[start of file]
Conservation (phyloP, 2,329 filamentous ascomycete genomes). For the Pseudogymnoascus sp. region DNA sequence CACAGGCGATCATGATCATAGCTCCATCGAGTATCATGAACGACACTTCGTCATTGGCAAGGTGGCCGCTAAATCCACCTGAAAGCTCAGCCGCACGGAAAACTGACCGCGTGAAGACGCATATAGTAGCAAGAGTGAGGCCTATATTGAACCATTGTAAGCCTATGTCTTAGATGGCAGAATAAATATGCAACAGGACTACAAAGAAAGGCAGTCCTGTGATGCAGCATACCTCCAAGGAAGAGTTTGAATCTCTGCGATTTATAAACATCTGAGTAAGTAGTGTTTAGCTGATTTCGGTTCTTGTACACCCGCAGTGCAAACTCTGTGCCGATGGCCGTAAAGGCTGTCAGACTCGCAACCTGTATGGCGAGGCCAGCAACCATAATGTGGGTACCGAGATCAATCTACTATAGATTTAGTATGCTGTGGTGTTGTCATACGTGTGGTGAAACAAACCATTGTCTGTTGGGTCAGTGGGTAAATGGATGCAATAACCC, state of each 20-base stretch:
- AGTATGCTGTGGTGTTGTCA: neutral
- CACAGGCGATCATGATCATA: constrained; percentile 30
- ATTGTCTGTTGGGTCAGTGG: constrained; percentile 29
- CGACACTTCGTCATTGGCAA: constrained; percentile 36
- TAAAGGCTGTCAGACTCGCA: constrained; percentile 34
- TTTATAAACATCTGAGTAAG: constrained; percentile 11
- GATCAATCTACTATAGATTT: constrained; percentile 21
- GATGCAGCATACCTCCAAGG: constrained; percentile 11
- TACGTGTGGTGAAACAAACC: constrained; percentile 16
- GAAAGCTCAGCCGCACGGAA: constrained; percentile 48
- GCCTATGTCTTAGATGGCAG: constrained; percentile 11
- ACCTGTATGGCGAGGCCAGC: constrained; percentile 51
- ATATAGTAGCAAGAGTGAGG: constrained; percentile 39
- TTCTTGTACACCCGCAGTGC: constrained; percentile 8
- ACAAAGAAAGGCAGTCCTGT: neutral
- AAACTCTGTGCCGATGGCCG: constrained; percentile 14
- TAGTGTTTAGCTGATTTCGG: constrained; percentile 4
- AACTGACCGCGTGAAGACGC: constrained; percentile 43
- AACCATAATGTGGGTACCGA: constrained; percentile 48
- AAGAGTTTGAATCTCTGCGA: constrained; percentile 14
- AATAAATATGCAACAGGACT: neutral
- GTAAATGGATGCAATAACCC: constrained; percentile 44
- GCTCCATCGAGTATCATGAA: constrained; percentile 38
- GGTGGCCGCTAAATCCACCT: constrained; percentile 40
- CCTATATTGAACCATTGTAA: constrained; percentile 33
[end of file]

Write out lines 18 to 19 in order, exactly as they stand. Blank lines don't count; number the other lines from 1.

- TAGTGTTTAGCTGATTTCGG: constrained; percentile 4
- AACTGACCGCGTGAAGACGC: constrained; percentile 43